Many rank-and-file Texas Republicans think the leadership is nuts to believe that Hispanics would ever become Republicans in force. They’re more interested in strict voter ID laws and high border fences. But other Republican leaders believe the GOP can recruit Hispanics — and Asians and blacks.
Mike Gibson, the Republican Party chairman of the most diverse county in the United States, is fighting the popular notion inside the Texas GOP that you’re not really a Republican unless you toe a rigid ideological line.
“We come out with these edicts that if you’re not this, then you’re not one of us. Whatever ‘this’ is — it doesn’t really matter what it is,” he says. “And the Democrats have been very smart and jumped on that.”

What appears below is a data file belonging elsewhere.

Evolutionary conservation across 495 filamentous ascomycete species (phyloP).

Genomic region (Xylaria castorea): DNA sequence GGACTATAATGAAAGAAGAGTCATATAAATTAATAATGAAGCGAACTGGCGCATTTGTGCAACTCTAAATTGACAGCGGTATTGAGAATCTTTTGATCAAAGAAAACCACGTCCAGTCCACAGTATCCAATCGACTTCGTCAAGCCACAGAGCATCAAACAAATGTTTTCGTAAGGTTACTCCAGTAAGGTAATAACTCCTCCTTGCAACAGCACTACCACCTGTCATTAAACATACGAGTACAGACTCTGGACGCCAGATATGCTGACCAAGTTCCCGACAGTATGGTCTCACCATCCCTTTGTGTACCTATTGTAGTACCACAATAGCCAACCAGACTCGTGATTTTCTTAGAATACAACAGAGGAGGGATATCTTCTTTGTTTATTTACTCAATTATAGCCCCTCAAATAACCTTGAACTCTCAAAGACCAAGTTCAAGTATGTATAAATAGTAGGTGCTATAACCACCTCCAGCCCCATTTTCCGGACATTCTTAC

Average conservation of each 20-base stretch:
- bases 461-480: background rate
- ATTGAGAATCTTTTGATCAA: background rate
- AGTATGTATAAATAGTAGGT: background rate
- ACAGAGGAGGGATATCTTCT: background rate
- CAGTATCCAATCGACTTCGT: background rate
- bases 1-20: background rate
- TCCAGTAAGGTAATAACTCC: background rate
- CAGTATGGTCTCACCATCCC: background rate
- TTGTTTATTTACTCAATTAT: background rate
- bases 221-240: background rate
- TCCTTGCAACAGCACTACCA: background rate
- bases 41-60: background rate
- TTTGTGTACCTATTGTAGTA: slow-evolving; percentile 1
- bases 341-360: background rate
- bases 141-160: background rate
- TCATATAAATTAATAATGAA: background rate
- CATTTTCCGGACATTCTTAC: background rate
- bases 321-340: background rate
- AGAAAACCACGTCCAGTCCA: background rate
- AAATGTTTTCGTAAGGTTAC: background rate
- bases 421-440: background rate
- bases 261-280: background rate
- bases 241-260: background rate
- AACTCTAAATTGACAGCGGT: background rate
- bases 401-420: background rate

Gibson’s county, Fort Bend, is a suburb of Houston. By 2020, Fort Bend is expected to be 25 percent Asian, 25 percent African-American, 25 percent Hispanic and 25 percent white. You would expect this suburban and rural district to be a Democratic dream, but it’s solidly Republican.
“This last election cycle, we got all of our candidates together and we organized the county and we were able to go out and … knock on 40,000 doors,” Gibson says.
Gibson does not sneer at President Obama because he’s learned that some of the voters he is trying to recruit like Obama. And Gibson doesn’t rail at the Democratic Party as a bunch of radical socialists because that doesn’t sell with suburban independents either. Instead, he organizes relentlessly and talks about economic issues, education, jobs, roads, taxes, infrastructure and a strong military.
Gibson is quietly role-modeling a more inclusive GOP. “What we have to do is go and reach them where they are — not make them come to us,” he says. “And we have to go with a message that resonates with those communities.”